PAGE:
Natural materials to retain soil moisture

| Posted Jun 08,2023

Drought is an enduring feature of the agricultural landscape across Australia. The inability of soils to supply sufficient water reduces crop productivity. Retaining soil moisture in these harsh environments is key to maintaining soil and crop health.

Professor Chengrong Chen of Griffith University is leading a Soil CRC project to develop cost-effective, environmentally friendly moisture retention materials that will enable farmers to increase their soil’s productivity in dry conditions.

Professor Chen explained that commercially available water retention materials include surfactants which help reduce soil water repellence and improve soil wetting processes. However, the effectiveness and environmental risk of some of these materials is not yet known.

“The ‘New organic amendments for retaining soil moisture’ project is developing innovative, highly efficient and environmentally friendly moisture retention materials by evaluating, modifying and activating naturally occurring, locally available organic- and clay-based materials to provide cost-effective practical solutions,” Professor Chen said.

“Ultimately, we expect to develop a range of natural products that will enhance soil moisture capture and retention, and improve seed germination, crop establishment and farming activity under dry conditions.”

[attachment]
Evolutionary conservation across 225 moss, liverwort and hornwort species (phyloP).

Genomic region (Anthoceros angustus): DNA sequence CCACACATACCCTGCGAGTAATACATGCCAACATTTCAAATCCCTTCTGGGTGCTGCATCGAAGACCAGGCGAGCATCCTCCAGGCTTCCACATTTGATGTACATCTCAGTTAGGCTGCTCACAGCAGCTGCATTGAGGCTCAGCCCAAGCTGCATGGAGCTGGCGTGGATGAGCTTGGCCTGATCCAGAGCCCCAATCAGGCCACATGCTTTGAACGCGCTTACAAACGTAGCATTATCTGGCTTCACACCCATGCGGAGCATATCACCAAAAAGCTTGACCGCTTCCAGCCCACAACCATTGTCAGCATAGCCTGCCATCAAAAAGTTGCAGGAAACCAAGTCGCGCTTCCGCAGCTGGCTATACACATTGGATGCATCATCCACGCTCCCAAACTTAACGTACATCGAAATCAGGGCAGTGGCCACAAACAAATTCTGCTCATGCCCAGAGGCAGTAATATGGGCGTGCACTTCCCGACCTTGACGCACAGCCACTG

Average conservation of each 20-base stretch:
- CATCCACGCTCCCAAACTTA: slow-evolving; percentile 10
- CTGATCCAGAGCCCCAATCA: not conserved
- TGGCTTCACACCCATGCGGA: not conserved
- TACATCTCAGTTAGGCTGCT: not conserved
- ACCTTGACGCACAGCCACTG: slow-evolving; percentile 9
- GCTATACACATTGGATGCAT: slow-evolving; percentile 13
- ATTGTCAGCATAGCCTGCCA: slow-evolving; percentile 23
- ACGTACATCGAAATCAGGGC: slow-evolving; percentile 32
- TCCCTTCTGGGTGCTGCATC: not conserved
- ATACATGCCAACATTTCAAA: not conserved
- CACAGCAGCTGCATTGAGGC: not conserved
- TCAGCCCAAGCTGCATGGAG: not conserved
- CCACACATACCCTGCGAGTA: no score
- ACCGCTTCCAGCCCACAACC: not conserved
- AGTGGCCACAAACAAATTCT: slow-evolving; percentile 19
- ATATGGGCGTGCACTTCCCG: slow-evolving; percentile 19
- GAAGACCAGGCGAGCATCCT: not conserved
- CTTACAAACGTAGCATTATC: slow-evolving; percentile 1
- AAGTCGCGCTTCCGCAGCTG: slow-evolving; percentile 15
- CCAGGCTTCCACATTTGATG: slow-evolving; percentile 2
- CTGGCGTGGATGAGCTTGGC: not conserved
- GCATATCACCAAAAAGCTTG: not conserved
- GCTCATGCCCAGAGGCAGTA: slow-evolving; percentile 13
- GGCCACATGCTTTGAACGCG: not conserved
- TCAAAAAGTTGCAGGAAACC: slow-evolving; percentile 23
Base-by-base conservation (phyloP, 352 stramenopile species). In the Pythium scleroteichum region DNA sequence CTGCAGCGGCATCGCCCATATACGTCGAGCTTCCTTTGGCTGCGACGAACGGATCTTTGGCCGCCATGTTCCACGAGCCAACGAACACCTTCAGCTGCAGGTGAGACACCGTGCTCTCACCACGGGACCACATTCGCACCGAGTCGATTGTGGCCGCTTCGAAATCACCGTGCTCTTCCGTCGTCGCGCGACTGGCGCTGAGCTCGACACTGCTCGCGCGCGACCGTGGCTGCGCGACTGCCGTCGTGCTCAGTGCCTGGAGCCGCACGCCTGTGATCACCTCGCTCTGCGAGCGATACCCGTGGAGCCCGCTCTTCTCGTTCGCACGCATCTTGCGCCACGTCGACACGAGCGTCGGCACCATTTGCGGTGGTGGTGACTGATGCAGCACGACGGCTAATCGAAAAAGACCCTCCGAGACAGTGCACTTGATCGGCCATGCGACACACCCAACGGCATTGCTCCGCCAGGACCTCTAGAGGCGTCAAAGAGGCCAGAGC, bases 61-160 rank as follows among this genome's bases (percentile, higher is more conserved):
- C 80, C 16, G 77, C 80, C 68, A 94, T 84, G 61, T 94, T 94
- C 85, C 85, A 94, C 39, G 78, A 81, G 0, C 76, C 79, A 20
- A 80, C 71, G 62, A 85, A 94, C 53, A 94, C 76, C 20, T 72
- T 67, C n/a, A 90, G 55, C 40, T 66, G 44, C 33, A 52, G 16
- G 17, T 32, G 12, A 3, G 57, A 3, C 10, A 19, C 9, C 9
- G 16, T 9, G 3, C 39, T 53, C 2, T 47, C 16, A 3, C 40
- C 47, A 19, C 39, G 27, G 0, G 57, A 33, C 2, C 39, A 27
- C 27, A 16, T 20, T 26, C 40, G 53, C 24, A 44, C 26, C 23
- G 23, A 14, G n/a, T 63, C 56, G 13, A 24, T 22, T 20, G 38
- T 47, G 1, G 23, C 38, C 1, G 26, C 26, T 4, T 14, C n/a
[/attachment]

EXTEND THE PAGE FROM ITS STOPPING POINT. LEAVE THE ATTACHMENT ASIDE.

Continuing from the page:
Project update

Now more than halfway through its three-year term, the project is delivering promising results and a range of important outputs.

The research team has collected various clay- and organic-based materials from locations across Australia and tested their water retention capacity. Based on the results, they are starting to identify locally available water retention materials for farmers to use on their soils.

Scientific paper for agriculture in drought-affected regions

Professor Chen and his team are writing a scientific paper characterising the physicochemical properties of several locally available commercial clay- and organic-based materials, which will provide a reference for agricultural activities in drought-affected regions of Australia.

Preparing and testing novel materials

A series of novel efficient water retention materials have been successfully prepared by chemically modifying some selected clay- and organic-based materials using highly hydrophilic components. The water retention performance of the prepared materials is significantly enhanced compared to the unmodified materials.

Creating cellulose-based materials

The project team has successfully extracted cellulose-based materials from organic waste and will now optimise this process to create novel cellulose-based water retention materials.

Next steps

Professor Chen said the project team will soon examine moisture retention and release characteristics of selected key clay- and organic-based moisture retention materials in different soil types across Australia.

“We will then carry out pot trials to evaluate the performance of the key moisture retention products in enhancing seed germination and crop establishment in different types of soils and with key crops,” he said.

Find out more about this project